Posts Categorized: Peace

Breaking News!

This just in from Waco, Texas. Long-time resident, Gayle Lintz, reports that, Tuesday, late afternoon, she went to her kitchen to prepare a dinner-time meal for her husband.

“I was planning to attend my Knitting Group’s meeting at 5:00. I opened the freezer section of my refrigerator and reached in for a frozen chicken breast to heat up for him to eat when he got home. My hand touched a freezer-weight zip-locking bag of previously sauteed onions and peppers. It was soft. Next to that was a bag that held some leftover spaghetti in marinara sauce that had unexpectedly begun to smell, far sooner than it should have. My husband had bagged it up and put it in the freezer until trash day. (It smelled that bad). It was absolutely squishy. Homemade popsicles that I had made for my grandson had turned back into apple juice.”

The ice maker with the ho-hum, maybe I will, maybe I won't attitude

The ice maker with the ho-hum, maybe I will, maybe I won’t attitude

Mrs. Lintz says that, a couple of weeks earlier, the ice maker had stopped making ice.

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Catching Up. Filling In. Telling the Rest of the Story.

A friend at the knitting group meeting, a couple of weeks ago, asked what the Tall Painting from Fun with Friends looked like, when it was all finished. “Oh,” I said. “I should do a follow-up. Like The Rest of the Story.”

She looked a little confused. So I explained (because she is somewhat younger than I am, and I couldn’t remember how many years earlier Paul Harvey had been on the radio). “There used to be a radio commentator, named Paul Harvey. And he would share news items, and sometimes, he’d talk about the first part, and then, after a commercial break, he’d say, ‘And now: The Rest of the Story.’ He was kind of a folksy guy. Like Garrison Keillor, on ‘Prairie Home Companion?” And I began to wonder if anything I was saying made any sense.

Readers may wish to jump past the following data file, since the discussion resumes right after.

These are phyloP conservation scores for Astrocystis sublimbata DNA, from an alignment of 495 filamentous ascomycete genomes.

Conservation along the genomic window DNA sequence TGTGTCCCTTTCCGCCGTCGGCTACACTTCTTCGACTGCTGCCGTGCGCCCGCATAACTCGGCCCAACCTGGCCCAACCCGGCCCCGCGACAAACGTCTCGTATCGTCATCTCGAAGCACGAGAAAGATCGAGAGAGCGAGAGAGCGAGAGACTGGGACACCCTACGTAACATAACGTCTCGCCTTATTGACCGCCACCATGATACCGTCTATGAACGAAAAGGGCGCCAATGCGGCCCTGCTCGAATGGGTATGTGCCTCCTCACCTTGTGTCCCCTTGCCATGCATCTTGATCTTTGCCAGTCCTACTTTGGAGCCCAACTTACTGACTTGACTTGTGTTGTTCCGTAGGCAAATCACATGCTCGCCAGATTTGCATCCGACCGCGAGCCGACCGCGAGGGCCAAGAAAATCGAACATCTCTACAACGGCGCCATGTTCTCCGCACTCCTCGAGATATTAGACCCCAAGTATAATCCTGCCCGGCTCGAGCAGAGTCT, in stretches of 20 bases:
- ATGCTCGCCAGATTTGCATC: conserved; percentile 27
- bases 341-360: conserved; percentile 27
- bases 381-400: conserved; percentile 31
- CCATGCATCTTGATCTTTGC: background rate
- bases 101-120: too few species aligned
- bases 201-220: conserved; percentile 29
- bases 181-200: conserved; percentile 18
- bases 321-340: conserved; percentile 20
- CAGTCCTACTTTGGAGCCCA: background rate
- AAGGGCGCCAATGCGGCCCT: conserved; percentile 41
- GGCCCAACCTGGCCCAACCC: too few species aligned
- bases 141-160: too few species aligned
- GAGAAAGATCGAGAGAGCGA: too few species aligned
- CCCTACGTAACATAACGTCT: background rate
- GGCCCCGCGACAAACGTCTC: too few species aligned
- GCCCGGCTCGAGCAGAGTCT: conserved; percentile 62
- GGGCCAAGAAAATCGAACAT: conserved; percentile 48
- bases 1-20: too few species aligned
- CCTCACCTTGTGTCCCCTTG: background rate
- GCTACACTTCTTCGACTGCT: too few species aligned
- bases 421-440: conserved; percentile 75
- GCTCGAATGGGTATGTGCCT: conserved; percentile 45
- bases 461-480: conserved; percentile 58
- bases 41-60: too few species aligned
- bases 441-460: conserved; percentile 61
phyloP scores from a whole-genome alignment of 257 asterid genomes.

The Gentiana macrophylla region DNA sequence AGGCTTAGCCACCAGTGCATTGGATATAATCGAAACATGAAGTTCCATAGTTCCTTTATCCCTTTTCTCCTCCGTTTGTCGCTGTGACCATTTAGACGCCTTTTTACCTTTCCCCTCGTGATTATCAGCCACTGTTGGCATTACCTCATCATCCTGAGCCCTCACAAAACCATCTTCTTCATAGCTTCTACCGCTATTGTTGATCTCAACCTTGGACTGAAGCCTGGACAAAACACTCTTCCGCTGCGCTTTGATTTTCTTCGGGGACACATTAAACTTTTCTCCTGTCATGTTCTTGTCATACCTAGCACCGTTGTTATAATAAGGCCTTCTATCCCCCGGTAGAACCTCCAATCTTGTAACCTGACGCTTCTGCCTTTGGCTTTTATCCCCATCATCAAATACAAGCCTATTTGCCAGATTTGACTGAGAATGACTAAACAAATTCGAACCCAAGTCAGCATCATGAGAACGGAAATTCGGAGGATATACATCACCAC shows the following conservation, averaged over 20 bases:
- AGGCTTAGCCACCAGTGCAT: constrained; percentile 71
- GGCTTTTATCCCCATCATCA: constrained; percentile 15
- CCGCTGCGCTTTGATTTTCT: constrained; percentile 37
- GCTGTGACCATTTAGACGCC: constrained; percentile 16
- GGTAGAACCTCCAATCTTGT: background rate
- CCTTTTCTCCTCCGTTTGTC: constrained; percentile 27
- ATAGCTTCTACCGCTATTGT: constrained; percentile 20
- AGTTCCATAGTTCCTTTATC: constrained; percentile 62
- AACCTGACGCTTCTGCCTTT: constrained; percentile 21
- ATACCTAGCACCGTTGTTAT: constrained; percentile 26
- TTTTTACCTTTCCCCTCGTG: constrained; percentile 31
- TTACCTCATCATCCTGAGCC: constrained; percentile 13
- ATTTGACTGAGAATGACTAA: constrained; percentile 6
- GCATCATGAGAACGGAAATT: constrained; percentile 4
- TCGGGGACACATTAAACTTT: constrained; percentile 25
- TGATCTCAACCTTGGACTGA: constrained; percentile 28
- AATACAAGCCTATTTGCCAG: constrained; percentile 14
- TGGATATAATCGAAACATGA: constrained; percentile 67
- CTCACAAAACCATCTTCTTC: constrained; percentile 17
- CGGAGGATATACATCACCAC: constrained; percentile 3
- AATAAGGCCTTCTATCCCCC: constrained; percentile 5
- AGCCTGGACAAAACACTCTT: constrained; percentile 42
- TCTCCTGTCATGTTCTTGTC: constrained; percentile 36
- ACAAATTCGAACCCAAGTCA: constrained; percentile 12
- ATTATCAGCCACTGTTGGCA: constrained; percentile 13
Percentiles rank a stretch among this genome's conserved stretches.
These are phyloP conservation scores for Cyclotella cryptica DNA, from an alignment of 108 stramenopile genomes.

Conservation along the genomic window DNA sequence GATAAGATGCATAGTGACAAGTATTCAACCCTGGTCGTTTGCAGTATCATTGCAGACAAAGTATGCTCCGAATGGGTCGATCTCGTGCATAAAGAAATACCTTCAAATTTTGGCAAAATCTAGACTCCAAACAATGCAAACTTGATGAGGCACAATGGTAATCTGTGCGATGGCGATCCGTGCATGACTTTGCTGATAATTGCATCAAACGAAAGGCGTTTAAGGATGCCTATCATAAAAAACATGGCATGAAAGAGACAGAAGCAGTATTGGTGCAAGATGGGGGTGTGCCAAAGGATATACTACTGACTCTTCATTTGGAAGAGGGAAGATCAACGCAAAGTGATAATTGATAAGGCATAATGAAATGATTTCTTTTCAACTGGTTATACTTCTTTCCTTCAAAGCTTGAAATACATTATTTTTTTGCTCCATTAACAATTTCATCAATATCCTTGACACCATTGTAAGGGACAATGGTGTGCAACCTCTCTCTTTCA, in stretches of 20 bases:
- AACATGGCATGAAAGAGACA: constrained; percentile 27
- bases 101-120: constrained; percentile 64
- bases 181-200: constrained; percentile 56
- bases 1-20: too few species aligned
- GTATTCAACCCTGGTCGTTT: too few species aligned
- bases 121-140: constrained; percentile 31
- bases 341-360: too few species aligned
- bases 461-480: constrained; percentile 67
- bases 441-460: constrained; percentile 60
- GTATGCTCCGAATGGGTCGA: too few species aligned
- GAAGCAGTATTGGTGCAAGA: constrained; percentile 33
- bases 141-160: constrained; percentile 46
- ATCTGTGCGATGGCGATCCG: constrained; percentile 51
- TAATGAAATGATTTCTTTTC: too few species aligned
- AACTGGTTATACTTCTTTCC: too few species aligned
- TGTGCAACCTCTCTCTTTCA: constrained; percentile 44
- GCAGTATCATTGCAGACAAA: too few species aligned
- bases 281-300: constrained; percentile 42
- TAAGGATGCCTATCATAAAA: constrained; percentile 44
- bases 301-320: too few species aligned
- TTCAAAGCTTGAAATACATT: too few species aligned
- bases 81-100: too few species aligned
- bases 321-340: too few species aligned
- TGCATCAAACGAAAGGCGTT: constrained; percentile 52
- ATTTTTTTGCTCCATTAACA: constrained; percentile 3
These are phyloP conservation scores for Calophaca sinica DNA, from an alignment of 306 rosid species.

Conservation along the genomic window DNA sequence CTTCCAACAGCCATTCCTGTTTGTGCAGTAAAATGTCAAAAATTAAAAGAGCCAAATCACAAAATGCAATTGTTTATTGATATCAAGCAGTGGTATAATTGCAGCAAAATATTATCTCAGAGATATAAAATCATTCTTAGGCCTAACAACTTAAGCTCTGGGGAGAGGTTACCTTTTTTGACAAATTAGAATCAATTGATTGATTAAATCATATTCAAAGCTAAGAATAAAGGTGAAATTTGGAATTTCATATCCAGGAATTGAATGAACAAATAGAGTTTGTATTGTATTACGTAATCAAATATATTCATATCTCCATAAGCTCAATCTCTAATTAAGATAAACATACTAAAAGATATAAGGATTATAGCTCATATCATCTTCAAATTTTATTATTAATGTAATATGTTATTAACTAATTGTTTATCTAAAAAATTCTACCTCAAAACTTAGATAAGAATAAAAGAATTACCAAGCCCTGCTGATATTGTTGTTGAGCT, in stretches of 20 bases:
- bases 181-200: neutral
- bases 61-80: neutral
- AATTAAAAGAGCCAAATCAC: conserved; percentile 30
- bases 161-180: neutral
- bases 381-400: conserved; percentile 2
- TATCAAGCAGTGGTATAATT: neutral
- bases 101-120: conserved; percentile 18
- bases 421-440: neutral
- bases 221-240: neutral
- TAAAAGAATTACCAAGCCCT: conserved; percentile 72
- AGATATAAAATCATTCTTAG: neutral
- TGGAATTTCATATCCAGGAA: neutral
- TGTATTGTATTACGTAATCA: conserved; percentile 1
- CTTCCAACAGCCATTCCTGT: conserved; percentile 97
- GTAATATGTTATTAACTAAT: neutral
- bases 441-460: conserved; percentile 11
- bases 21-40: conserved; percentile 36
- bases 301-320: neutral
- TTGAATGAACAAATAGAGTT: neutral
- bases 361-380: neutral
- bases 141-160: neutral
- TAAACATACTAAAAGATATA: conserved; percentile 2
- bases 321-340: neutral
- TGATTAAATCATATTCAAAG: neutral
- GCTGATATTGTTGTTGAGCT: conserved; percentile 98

“I didn’t grow up in this country,” she reminded me. Oh, yeah. Well, she’s at least heard of Garrison Keillor.

Anyway, here’s some catching up, filling in, and more story:

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Catching Flies with Honey

Last week, on Wednesday morning, I happened to glance out the front window and saw some big equipment in the street.

There was a truck with a smaller truckish-thing on it. And there was a much larger truck thing with two very large utility-looking poles on it. And there was a guy standing by the curb, sort of between our yard and the neighbors’, holding a post-hole digger-ish sort of thing. And I thought maybe I should go out and investigate.

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I Recycle-All Sorts of Things

Our recycling day is Monday, when we put out our blue bin with cardboard, plastics, newspapers, etc. Or, on alternate weeks, the green bin, with yard waste.

Today, I’m recycling a manuscript.

A couple, or so, years ago, our Associate Pastor at church, Mary Alice, asked some church members to submit devotions for a booklet she wanted to put together for our church members, especially those who were on teams going on mission trips. Her plan was that we would all be reading the same words, whether at home in Waco, on vacations, or in China or Lebanon.It would be a bonding experience for us all. She enlisted some of us to write and gave each of us the theme and a Scripture reference. We wrote, sent our words to her, and she edited and compiled them all into a booklet. The response was positive, so she kept on doing it. Now, we do them for Advent and Lent and for the summer mission trips (which, this year, included China, Lebanon, South Texas, and many missions-related trips individuals and families made, all over the place).